In this OnFaith Forum, Disbelief in the Pulpit, we asked contributors: What should pastors do if they no longer hold the defining beliefs of their denomination? Do clergy have a moral obligation not to challenge the sincere faith of their parishioners? If this requires them to dissemble from the pulpit, doesn’t this create systematic hypocrisy at the center of religion? What would you want your pastor to do with his or her personal doubts or loss of faith?
The problem of clergy who lack belief in their churches’ teachings is nothing new. In his 1996 historical novel In the Beauty of the Lilies, John Updike portrayed an early twentieth-century cleric who read the published speeches of agnostic orator Robert Green Ingersoll and became convinced that Christianity was false. His love of truth was so strong that he abandoned the church. His clerical training having prepared him for no other line of work, leaving the pulpit sentenced his family to poverty. The account is fictional, but it resonates precisely because the character’s ethically upright but personally destructive choice was so unusual.
Indeed, since the early twentieth century the unspoken secret festering at the heart of most American mainline Protestant churches has been the yawning gulf between what ministers learn in their seminaries and what church members believe in the pews. For better or worse, the norm has been that aspiring ministers are introduced to the latest scholarship on Christian origins, the literary development of the Bible, and similar topics — meaning that they enter their ministries with a view of the life of Jesus and the development of the early church that most secular humanists would applaud.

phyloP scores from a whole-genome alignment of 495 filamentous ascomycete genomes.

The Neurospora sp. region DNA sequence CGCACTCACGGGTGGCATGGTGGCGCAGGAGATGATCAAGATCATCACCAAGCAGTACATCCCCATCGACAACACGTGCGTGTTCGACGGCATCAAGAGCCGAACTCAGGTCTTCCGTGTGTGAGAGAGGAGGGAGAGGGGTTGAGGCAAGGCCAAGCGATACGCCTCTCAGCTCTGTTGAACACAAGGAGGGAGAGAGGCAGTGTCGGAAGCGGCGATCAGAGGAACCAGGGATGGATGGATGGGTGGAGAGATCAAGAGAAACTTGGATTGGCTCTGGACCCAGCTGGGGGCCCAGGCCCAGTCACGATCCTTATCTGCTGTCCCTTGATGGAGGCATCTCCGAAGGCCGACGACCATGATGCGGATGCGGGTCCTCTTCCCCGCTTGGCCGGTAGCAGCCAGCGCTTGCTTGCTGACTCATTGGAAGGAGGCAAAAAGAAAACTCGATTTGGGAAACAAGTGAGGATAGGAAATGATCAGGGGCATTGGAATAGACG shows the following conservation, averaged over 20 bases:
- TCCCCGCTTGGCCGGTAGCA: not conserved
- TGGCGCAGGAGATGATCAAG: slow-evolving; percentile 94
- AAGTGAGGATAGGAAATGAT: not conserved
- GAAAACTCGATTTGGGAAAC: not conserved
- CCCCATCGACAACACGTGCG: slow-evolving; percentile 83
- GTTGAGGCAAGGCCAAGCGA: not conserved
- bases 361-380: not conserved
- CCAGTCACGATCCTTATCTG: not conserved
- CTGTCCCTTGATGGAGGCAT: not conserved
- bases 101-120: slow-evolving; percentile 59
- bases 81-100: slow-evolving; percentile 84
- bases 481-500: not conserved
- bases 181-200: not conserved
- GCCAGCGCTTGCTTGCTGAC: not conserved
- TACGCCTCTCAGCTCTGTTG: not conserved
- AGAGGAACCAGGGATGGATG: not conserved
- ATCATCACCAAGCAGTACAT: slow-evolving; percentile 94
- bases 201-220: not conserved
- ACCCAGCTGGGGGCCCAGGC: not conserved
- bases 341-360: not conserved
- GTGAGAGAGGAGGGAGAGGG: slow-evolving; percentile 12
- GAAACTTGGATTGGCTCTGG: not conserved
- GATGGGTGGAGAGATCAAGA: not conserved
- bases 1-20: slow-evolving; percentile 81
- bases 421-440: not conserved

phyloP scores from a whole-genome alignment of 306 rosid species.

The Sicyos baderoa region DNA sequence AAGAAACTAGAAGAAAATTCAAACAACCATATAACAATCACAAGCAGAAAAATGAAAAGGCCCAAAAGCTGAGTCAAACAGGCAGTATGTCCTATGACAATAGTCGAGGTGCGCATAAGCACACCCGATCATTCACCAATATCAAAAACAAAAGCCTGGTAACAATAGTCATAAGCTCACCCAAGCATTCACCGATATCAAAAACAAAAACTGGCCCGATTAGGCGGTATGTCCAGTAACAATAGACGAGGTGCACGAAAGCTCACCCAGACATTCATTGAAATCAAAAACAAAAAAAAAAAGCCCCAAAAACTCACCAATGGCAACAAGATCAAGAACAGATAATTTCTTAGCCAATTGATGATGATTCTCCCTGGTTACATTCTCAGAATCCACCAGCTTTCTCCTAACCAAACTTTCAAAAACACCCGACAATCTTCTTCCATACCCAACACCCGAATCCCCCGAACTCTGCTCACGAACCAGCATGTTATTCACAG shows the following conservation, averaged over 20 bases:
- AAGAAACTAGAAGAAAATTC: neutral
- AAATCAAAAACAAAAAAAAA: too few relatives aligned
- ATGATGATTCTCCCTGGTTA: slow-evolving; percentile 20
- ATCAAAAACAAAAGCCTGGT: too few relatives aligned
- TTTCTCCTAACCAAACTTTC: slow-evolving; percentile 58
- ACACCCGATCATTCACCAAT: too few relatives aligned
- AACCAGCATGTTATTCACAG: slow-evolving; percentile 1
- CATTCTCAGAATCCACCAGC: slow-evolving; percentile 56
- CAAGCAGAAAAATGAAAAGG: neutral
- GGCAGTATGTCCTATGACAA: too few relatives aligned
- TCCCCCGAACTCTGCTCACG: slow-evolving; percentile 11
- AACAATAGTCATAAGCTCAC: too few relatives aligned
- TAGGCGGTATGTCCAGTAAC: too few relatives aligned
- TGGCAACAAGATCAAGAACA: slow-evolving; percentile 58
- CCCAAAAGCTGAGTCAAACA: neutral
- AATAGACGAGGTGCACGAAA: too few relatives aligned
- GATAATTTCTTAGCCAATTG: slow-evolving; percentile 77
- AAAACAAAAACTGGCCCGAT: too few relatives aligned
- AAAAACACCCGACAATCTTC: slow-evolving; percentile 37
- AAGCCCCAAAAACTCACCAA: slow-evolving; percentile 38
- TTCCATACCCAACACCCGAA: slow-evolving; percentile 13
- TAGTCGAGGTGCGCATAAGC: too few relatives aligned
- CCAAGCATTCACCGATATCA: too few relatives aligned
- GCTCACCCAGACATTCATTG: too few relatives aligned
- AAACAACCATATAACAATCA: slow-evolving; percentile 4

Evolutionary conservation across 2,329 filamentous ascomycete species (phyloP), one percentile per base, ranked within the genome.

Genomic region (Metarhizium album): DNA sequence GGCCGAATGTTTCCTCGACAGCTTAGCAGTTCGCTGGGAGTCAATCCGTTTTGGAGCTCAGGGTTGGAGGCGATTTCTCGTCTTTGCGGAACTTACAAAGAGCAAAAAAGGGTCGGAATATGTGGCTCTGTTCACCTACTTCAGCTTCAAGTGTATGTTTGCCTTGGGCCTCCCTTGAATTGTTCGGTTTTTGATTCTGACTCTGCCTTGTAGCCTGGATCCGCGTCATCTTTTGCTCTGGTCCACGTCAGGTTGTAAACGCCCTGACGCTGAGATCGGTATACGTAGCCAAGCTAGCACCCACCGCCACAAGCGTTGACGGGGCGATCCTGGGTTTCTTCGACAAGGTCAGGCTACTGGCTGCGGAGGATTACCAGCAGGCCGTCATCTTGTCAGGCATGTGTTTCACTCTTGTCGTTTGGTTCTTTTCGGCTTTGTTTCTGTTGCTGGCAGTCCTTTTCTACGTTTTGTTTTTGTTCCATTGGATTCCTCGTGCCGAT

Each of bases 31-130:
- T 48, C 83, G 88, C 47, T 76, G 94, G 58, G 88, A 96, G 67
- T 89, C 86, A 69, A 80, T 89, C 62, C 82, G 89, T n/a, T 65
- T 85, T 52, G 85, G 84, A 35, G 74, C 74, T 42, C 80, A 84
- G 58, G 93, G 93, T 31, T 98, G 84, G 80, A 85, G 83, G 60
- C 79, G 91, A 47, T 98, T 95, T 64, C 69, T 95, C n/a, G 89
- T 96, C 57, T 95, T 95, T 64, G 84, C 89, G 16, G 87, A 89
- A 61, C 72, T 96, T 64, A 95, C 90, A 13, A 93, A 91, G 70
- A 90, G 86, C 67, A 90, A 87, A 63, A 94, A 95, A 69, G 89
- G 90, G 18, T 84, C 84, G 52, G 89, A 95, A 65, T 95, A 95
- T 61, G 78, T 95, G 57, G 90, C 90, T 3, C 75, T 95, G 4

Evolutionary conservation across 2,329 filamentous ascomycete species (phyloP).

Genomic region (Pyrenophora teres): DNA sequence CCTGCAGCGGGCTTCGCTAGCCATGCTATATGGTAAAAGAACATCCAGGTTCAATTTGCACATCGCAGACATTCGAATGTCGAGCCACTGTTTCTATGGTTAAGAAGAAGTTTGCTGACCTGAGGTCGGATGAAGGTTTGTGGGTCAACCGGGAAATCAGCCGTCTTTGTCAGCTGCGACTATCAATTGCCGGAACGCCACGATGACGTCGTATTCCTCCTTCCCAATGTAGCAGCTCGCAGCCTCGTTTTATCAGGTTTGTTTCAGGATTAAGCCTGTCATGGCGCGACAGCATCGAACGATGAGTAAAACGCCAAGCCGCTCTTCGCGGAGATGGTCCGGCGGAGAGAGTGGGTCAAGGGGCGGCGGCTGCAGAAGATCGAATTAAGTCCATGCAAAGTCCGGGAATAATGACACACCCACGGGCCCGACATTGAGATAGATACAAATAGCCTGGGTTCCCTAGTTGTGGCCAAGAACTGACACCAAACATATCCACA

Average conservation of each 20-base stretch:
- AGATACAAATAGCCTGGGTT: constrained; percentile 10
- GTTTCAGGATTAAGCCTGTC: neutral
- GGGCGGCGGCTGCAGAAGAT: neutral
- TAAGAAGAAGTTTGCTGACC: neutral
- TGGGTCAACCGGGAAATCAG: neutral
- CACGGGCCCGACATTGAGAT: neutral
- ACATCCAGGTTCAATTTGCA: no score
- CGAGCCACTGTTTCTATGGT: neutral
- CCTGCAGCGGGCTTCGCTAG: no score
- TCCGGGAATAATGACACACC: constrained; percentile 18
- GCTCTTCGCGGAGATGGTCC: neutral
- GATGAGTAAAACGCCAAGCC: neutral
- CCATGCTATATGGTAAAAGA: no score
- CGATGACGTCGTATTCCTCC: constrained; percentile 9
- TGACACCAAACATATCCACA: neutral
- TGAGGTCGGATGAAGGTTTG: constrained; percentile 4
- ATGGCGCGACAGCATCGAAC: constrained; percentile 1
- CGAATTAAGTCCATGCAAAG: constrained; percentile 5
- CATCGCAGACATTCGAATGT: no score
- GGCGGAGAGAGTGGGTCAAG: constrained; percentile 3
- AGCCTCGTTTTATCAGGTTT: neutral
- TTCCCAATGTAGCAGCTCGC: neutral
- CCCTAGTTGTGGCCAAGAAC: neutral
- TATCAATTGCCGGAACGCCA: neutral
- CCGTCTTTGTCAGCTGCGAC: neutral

Yet they find themselves ministering to congregations that, since 1970 or so, have gotten comfortable with the fact that Adam and Eve are allegories, but otherwise still take most of what’s in the Good Book at face value. The overwhelming majority of ministers cave in to congregational expectations. For proof we need only recognize how exceptional figures like the retired Bishop John Shelby Spong or bestselling author Bart Ehrman are in their willingness — or should we say insistence? — to challenge lay believers to accept a more modern understanding of Christianity.
Granting for the sake of argument that there was a historical Jesus, he almost certainly never thought of himself as the incarnate son of God. Much of what is central to early Christianity came not from Jesus but Paul, and much of the rest grafted itself onto the tradition between the dawn of the faith and the time of Constantine as the young church struggled to come to terms with its turbulent times and its own shifting identity. And this is only the beginning of what highly educated mainstream clergy come out of their seminaries knowing, and seldom, seldom share from the pulpit.
Does it create “systematic hypocrisy at the center of religion” when dedicated laypeople are three or four generations behind their pastors in their views of their faith? I think it does — and I suspect that the institutional weakness this creates at the heart of the more sophisticated denominations (among many other factors) helps to explain the greater vitality of evangelical and fundamentalist denominations relative to the mainline churches which has made American Christianity, on balance, more primitive than it was, say, circa 1950.
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